It’s Level 3: https://youtu.be/f0kZN4Quvrs

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I used to play with fire by nuking all lemmings as they were making it home. If I timed it right then I’d save a high enough percentage of lemmings to pass the level and watch a fantastic sacrificial fireworks display. Oh yes.

Yes, I loved it, too! Recently, David Fox made a new game of that kind : “Rube Works”. It’s a game inspired by the real original Rube Goldberg machines (which The Incredible Machine took from).

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I’m not sure that I understand which kind of games can be classified as “puzzle-based”, because I’ve seen that the ones that I consider puzzle-centered are sometimes labeled in a different way by other people.

Also, it seems that all the puzzle games that I played in the past had at least one pinch of story in them or they attracted me from an artistic point of view, so the games that I’m about to list are different from the one that I have seen listed in this thread, although their gameplay is still based strongly on puzzles.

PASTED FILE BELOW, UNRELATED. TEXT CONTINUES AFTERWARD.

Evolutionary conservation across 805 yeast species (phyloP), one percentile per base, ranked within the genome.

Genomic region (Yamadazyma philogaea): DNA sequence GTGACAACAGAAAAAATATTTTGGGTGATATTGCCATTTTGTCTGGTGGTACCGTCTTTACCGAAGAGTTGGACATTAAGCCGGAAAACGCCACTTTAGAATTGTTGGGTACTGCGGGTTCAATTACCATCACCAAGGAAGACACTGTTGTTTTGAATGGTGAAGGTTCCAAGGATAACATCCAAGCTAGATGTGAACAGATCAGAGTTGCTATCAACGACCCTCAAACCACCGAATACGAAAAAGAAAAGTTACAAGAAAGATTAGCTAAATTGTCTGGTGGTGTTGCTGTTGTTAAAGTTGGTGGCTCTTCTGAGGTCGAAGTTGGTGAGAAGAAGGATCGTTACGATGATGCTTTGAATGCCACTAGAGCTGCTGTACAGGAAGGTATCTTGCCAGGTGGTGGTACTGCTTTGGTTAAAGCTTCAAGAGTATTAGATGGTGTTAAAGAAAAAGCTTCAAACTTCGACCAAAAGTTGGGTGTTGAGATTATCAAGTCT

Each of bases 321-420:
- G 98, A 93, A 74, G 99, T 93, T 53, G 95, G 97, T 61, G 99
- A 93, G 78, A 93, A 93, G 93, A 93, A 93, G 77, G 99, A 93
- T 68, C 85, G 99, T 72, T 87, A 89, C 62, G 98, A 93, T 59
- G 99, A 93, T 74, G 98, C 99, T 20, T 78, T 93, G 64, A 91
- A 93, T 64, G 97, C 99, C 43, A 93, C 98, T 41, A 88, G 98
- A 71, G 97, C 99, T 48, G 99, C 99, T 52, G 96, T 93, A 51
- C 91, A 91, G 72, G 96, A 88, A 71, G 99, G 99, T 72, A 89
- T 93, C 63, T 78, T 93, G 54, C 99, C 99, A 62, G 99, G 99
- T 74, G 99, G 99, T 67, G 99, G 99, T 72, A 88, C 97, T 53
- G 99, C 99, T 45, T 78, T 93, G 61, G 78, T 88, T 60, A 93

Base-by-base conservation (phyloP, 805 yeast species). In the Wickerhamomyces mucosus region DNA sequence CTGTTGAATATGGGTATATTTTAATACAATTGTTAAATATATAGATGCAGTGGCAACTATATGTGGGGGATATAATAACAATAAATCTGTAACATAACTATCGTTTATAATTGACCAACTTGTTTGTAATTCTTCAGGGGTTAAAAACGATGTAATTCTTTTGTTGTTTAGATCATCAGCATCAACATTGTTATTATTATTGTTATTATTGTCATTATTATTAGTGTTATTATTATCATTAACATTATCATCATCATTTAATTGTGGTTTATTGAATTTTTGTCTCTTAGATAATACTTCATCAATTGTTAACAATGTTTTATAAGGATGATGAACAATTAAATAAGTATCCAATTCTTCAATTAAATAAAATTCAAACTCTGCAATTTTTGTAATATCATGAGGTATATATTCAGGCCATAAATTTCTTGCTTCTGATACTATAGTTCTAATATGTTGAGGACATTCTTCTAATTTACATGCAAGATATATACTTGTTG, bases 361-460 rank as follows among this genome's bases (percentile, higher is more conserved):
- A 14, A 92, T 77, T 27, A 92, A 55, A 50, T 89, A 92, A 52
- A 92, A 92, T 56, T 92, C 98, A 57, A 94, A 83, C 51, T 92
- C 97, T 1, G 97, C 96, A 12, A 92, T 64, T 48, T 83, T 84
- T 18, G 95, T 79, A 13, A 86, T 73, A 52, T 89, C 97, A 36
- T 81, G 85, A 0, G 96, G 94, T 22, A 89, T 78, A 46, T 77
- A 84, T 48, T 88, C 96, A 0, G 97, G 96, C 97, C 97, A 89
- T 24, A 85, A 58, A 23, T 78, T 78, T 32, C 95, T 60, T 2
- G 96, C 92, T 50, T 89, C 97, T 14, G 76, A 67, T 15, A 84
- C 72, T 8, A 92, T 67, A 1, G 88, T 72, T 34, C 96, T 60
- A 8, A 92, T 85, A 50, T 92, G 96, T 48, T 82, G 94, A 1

Said that, I have played The Room, that from my point of view is based way more on puzzles than on the story.

Can Windosill be considered a puzzle game? I don’t know, but I’m citing it as well. I liked its surreal environment and puzzles can be considered “logical” only according to the characteristics of this surreal world.

I’ve also played the demo version of Gorogoa, that you will not find on the official website but that it’s easy to get from other sites. Gorogoa is all about puzzles, but from a strange graphical perspective. It’s one of the most original games I’ve played in the last years and I warmly suggest you to give it a try.

I have also played “casual” puzzle games, like “Cut the rope” and “Triple Town”.

From the games that you mentioned I think that I would enjoy TIS-100, assuming that it has no time limits.